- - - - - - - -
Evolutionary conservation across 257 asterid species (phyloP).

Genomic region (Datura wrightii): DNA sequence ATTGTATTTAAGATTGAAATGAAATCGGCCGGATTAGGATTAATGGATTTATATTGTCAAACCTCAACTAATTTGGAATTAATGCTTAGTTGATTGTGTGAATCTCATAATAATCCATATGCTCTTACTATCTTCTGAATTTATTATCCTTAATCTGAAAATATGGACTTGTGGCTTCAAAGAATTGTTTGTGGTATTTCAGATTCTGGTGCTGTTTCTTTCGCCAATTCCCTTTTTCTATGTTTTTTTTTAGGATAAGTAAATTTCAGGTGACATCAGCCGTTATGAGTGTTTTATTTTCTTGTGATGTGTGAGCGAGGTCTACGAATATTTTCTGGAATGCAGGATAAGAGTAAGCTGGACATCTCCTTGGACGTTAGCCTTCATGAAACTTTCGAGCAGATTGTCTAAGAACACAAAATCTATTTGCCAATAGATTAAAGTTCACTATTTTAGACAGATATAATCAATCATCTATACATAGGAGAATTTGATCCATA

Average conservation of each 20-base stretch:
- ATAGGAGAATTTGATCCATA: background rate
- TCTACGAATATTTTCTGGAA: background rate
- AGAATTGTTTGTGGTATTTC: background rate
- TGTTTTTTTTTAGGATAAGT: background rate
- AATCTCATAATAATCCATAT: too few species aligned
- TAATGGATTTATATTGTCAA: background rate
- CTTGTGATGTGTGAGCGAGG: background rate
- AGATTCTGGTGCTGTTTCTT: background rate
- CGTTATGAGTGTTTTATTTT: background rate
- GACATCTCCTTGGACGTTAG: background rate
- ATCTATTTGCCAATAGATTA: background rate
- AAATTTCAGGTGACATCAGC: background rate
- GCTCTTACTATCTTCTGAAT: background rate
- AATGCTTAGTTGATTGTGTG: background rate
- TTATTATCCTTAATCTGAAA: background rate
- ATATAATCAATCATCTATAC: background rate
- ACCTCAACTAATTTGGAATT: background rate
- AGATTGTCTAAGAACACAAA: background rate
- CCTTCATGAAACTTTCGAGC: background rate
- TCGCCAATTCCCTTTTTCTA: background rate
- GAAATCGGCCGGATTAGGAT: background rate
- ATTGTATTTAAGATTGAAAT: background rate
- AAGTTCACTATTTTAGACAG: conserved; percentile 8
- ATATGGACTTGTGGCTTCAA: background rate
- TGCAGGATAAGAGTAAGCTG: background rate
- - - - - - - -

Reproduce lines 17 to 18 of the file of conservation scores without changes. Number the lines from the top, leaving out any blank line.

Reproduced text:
- AATGCTTAGTTGATTGTGTG: background rate
- TTATTATCCTTAATCTGAAA: background rate